Okay…now that I brought up the issue of dichotomies, here’s one that I’ve been personally conflicted about. Maybe it’s because there’s this underlying perspective that fiction and non-fiction are generally at odds. Fiction is the “opiate of the masses” and non-fiction is “the truth.”
When it comes to resisting propaganda, it is often suggested that the power really is in the people. It’s the work of the public that can promote media reform and a change in political standards. This is a really hopeful notion, one that I believe, for the most part, to be true.
But there is a certain association that goes with the word “activist.” It is the revolutionary, the person who devotes their life to a cause. It is the person functioning on behalf of the community.
I think this term scares a lot of people away. I remember an activist friend of mine once saying that it’s as if people who are trying to promote change have to work exponentially harder to make up for everyone who doesn’t. I think that to a large extent this is absolutely true. Change isn’t an unlikely goal–it only requires that everyone work a little harder.
But then it comes down to the individual functioning for the community. And this in itself isn’t fulfilling enough. For me, I can’t imagine not devoting time to these issues. It’s an important part of being human to have empathy for others, to look out for each other, to speak up for those who have been denied a voice. But then there’s the side that needs something more. To focus on the personal. To be an artist.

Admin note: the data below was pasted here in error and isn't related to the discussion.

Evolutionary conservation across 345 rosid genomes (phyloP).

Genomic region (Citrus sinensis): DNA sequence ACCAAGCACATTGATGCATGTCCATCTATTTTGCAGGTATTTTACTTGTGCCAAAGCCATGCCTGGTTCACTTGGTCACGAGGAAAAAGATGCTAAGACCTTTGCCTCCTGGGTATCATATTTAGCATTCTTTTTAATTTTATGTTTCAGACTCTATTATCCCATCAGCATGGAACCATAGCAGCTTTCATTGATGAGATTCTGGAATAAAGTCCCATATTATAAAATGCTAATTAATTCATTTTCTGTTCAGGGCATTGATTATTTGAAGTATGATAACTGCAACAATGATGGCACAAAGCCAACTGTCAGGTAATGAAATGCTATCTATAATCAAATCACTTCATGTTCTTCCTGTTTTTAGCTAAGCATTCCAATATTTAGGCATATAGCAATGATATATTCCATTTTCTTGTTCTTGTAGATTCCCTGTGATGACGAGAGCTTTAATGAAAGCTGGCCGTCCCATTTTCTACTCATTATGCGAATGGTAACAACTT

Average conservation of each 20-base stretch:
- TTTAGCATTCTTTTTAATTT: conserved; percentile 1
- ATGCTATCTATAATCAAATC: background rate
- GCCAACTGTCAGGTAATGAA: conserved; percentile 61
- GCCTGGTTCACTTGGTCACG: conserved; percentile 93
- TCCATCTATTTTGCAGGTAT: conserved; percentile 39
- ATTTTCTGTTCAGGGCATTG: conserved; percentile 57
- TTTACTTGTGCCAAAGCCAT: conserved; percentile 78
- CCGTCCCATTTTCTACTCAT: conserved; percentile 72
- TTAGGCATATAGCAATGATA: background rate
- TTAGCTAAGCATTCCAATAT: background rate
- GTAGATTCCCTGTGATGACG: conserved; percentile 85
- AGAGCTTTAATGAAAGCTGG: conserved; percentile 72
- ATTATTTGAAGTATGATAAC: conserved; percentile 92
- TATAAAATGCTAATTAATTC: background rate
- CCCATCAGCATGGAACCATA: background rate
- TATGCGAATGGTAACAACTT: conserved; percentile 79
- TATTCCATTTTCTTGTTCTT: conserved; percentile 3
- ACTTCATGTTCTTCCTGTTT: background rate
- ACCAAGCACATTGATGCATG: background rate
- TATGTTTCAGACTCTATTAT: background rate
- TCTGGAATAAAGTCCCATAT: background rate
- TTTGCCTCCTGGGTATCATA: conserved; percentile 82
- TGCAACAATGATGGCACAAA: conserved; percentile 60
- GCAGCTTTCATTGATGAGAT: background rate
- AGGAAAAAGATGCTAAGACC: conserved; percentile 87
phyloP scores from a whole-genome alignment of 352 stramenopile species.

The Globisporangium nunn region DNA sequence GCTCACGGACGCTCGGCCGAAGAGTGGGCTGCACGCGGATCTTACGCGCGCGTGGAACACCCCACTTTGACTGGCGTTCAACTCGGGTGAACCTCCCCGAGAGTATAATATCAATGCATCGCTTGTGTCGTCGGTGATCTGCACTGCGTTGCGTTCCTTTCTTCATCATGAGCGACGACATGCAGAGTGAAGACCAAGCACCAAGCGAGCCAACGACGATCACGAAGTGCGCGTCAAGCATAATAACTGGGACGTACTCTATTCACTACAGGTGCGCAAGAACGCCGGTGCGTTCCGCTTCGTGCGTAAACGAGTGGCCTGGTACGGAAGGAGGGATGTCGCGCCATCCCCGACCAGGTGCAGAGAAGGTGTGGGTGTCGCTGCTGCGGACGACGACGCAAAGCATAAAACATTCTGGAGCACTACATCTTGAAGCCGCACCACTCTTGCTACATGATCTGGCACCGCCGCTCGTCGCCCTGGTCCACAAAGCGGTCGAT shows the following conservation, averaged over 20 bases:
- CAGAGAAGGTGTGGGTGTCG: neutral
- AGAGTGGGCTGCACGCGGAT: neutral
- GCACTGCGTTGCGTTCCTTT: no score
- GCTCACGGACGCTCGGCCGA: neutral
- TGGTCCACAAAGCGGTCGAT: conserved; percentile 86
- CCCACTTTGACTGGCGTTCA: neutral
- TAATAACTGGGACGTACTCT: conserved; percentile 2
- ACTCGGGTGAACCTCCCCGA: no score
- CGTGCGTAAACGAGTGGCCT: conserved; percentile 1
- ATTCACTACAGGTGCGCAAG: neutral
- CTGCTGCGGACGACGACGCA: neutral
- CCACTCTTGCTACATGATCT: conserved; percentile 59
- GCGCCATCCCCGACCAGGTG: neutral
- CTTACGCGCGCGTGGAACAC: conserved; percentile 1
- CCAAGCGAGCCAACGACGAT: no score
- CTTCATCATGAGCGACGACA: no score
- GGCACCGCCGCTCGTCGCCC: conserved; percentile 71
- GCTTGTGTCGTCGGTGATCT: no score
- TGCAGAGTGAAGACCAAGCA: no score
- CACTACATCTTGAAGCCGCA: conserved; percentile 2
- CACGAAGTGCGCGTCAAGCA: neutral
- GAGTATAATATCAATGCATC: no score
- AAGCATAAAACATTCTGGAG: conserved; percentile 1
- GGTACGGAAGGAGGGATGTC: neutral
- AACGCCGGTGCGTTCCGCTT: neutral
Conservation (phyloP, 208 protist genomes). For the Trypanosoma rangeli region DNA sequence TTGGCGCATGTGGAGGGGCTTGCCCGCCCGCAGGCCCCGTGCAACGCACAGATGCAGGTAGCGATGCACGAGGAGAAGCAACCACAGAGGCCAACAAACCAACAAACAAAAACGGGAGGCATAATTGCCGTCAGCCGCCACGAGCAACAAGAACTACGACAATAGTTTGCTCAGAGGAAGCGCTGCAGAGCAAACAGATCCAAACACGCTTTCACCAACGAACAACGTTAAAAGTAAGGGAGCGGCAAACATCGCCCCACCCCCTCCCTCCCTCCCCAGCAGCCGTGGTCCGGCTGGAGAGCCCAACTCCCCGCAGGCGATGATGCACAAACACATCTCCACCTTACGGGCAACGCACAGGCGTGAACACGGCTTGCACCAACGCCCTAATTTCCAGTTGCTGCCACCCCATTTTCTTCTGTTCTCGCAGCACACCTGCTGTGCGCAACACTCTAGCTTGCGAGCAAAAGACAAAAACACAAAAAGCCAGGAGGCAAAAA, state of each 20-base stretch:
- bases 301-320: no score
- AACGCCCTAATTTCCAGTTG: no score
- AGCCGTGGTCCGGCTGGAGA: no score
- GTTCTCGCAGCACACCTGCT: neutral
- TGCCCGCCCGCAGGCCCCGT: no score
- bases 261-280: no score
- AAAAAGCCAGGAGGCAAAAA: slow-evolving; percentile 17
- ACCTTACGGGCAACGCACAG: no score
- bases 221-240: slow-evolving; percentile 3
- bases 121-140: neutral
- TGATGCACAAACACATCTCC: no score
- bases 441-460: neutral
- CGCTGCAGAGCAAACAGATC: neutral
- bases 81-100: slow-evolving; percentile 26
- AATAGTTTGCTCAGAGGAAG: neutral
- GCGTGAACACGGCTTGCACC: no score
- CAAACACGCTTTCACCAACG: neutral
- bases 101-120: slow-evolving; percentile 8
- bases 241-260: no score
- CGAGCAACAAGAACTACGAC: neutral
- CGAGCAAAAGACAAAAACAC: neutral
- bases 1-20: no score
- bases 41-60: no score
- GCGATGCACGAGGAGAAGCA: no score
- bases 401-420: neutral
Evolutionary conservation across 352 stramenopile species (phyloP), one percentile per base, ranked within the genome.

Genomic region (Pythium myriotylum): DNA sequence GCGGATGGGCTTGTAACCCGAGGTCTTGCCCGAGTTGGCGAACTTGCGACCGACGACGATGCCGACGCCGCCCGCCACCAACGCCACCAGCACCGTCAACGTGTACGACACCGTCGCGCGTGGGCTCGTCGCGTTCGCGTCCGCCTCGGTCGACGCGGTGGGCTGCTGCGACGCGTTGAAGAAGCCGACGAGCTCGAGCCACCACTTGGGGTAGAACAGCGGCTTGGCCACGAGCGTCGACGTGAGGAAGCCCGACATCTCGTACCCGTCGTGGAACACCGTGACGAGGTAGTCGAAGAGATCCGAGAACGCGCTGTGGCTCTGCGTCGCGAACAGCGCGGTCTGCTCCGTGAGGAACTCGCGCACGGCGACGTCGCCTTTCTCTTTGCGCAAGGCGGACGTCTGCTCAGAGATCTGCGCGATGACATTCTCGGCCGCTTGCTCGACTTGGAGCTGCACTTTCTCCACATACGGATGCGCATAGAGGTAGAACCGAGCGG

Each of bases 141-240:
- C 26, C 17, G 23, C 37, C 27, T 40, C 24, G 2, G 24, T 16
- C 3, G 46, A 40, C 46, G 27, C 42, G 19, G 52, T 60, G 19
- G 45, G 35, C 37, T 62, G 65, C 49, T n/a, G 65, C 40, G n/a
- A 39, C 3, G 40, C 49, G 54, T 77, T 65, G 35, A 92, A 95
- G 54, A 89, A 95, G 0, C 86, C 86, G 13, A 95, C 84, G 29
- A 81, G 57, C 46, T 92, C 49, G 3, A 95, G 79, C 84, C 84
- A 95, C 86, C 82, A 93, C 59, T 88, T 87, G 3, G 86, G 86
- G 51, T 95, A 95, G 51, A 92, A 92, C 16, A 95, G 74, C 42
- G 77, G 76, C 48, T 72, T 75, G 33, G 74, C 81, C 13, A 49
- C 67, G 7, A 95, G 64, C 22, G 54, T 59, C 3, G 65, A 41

It can be different things to different people. To be successful. To be a good parent. Everyone has their own way of defining themselves.
I think it comes down to the fact that those in the spotlight–whether it be activists, scholars, journalists, politicians–are held to entirely different standards than everyone else. That’s why their personal lives are so pettily scrutinized. Anyone who carries their cause on their sleeve is bound to be criticized.
I think it’s the issue of balance that is so difficult. It’s essential for people to see these perspectives as one and the same–as essential components of being human. They might address different aspects of the human condition, but both are equally necessary.
Joseph Campbell once said that communities should be designed for the benefit of the individual rather than the individual for the benefit of the community. But I think a recognition of this balance is necessary before this goal can be achieved.